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Susu Brochure
Web

Description

The Susu are believed to be descendents of the 13th century Mali Empire. They migrated to the Fouta Djallon, a lush mountainous region in Middle Guinea. It is believed that at this time, the Susu and the Yalunka were a homogenous ethnic group due to a high degree of similarity between the two languages. The two groups split apart when the Susu were driven out in 1725 by the Fulani in a Jihad. The Susu then migrated to the coastal regions of Guinea where they currently reside and the Yalunka relocated farther north towards present day Senegal.

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Soninke Brochure
Web

Description

The Soninke (also called Sarakole, Seraculeh, or ‘Serahuli) are a Mandé people who descend from the Bafour and are closely related to the Imraguen of Mauritania. They speak the Soninke language, a Mande language. They were the founders of the ancient empire of Ghana c. 750-1240 CE. Subgroups of Soninke include the Maraka and Wangara. After contact with Muslim Almoravid traders from the north around 1066, Soninke nobles of neighboring Takrur were among the first ethnic groups from Sub-Saharan West Africa to embrace Islam. When the Ghana empire dispersed, the resulting diaspora brought Soninkes to Mali, Senegal, Mauritania, Gambia, and Guinea-Bissau.

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Sidomo Brochure
Web

Description

Sidamo is an Afro-Asiatic language, belonging to the Cushitic branch, part of the Highland East Cushitic group. It is spoken in parts of southern Ethiopia. Sidamo can alternatively be referred to as Sidaama, Sidaamu Afoo, Sidaminya or Sidámo ’Afó. Sidaamu Afoo is the ethnic autonym for the language, while Sidaminya is its name in the Amharic. Although it is not known to have any specific dialects, it shares over 50% lexical similarity with the Alaba-K’abeena, Kambaata, and Hadiyya, all of which are the other languages spoken in southwestern Ethiopia. Over 100,000 people use it as a second language. In terms of its writing, Sidamo used an Ethiopic script up until 1993, from which point forward it has used a Latin script.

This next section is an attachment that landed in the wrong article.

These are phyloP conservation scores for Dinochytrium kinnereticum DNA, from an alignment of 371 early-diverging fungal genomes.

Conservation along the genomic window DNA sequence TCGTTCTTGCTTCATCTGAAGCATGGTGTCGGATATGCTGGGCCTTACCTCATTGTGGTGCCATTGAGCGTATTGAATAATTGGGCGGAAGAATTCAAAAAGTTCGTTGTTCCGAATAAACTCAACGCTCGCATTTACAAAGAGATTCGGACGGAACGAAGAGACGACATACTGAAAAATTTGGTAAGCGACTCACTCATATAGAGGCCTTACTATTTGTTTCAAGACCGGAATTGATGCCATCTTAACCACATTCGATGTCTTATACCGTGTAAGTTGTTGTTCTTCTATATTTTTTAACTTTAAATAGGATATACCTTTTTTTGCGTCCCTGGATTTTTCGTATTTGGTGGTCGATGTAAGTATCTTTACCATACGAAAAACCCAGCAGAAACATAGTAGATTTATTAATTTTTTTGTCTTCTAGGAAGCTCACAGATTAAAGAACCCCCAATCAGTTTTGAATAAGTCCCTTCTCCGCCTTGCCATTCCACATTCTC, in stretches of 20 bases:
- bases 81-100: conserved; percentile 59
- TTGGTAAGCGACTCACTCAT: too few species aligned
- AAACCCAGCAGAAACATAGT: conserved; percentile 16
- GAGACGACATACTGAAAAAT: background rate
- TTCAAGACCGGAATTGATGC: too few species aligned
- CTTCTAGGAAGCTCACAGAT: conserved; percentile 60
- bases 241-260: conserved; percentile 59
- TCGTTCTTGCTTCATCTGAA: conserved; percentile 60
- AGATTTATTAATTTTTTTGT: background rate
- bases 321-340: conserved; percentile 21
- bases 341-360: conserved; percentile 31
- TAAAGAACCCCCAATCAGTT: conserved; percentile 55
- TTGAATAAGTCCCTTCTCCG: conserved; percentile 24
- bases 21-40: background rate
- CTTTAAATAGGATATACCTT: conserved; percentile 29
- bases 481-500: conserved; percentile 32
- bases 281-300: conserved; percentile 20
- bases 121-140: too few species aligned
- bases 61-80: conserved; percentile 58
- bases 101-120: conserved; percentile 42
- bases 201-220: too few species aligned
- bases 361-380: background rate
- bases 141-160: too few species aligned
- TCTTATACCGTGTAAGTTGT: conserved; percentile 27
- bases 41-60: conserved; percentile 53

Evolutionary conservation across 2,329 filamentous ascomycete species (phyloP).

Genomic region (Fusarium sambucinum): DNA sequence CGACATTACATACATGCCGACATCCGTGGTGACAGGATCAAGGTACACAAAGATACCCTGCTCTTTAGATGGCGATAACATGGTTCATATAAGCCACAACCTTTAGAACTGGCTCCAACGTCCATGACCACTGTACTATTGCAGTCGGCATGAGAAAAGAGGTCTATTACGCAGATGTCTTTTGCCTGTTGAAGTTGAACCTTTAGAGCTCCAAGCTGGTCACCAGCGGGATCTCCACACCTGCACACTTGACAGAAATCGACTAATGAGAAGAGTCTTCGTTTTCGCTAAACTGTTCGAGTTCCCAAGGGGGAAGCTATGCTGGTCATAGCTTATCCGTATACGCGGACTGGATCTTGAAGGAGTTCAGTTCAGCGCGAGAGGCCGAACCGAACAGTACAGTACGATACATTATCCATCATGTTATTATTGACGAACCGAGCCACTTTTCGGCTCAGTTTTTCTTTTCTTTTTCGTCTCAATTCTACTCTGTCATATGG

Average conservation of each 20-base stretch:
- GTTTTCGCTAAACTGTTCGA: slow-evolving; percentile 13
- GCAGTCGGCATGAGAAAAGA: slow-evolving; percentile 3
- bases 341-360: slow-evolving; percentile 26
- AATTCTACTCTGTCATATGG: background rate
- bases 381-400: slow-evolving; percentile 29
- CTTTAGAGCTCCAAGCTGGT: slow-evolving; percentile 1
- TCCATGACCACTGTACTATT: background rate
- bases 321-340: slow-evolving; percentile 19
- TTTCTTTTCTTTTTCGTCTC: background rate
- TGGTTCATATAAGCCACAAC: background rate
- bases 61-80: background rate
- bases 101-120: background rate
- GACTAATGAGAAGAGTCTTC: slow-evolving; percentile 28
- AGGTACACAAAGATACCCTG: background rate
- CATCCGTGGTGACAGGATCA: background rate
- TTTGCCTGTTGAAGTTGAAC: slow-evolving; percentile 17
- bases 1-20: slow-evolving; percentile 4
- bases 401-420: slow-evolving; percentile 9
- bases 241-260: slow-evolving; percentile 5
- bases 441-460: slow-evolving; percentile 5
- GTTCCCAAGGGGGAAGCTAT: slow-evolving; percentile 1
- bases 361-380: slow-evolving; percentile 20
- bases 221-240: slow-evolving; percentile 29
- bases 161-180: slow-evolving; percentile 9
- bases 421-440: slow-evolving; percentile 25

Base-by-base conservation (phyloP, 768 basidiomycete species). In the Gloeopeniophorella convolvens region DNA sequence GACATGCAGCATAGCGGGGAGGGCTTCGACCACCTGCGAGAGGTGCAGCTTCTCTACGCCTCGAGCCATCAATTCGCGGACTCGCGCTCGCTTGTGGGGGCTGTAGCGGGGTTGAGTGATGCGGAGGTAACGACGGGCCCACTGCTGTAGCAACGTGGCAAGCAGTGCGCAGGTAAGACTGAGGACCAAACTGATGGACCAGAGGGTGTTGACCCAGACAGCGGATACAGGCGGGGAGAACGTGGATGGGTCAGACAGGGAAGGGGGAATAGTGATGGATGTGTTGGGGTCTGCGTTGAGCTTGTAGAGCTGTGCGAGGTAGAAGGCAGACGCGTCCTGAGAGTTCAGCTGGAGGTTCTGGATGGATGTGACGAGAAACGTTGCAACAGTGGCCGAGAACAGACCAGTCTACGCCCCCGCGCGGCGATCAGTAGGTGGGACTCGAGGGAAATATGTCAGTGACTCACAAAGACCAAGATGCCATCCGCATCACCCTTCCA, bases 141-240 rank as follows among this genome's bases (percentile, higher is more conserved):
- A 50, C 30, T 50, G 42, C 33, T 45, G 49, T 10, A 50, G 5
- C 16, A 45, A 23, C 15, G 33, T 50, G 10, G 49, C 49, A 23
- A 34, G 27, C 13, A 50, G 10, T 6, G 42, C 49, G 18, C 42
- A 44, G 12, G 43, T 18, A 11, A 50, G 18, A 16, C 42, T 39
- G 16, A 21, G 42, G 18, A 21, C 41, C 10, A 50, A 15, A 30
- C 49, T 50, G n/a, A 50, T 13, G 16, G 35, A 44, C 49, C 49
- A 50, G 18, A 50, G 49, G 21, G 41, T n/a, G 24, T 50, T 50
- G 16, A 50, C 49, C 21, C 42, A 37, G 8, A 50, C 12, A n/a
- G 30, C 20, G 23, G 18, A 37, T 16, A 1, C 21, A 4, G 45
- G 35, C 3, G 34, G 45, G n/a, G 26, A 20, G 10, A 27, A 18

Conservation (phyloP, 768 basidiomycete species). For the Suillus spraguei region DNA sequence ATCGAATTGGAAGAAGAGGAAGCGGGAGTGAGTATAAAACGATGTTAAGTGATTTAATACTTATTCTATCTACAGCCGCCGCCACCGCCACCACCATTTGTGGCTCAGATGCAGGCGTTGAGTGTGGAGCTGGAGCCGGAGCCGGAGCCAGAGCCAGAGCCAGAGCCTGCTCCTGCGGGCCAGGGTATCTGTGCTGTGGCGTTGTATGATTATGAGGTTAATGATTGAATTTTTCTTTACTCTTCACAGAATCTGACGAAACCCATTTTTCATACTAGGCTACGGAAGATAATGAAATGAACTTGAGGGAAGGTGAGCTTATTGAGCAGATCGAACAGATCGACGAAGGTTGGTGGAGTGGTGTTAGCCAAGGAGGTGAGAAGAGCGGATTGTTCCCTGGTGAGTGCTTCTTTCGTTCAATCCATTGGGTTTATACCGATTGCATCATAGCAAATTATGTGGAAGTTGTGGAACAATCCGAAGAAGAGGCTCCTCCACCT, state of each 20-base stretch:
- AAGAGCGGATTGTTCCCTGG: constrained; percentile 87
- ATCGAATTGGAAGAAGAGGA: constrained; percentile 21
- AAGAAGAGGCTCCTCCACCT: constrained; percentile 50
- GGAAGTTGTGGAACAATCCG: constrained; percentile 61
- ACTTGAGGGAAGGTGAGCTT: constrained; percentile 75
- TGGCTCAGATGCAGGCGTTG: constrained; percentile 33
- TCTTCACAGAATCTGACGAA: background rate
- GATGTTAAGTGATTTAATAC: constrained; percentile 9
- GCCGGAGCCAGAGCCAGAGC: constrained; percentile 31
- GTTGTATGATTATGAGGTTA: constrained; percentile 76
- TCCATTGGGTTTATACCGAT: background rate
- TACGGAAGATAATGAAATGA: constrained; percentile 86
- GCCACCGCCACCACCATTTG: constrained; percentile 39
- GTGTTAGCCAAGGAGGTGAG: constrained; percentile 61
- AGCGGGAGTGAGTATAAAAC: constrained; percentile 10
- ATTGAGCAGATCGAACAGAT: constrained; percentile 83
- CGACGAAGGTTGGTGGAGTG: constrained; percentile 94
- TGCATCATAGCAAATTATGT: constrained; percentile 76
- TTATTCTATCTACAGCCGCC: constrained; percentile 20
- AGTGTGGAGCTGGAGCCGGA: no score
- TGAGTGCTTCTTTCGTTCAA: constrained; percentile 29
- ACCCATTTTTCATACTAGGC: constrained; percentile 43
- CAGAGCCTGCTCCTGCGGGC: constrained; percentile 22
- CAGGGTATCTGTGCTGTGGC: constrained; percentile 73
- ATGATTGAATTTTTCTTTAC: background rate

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In 1990, the Department of Education established the first Language Resource Centers (LRCs) at U.S. universities in response to the growing national need for expertise and competence in foreign languages. Now, twenty-five years later, Title VI of the Higher Education Act supports sixteen LRCs, creating a national network of resources to promote and improve the teaching and learning of foreign languages.

LRCs create language learning and teaching materials, offer professional development opportunities for language instructors, and conduct and disseminate research on foreign language learning. All LRCs engage in efforts that enable U.S. citizens to better work, serve, and lead.

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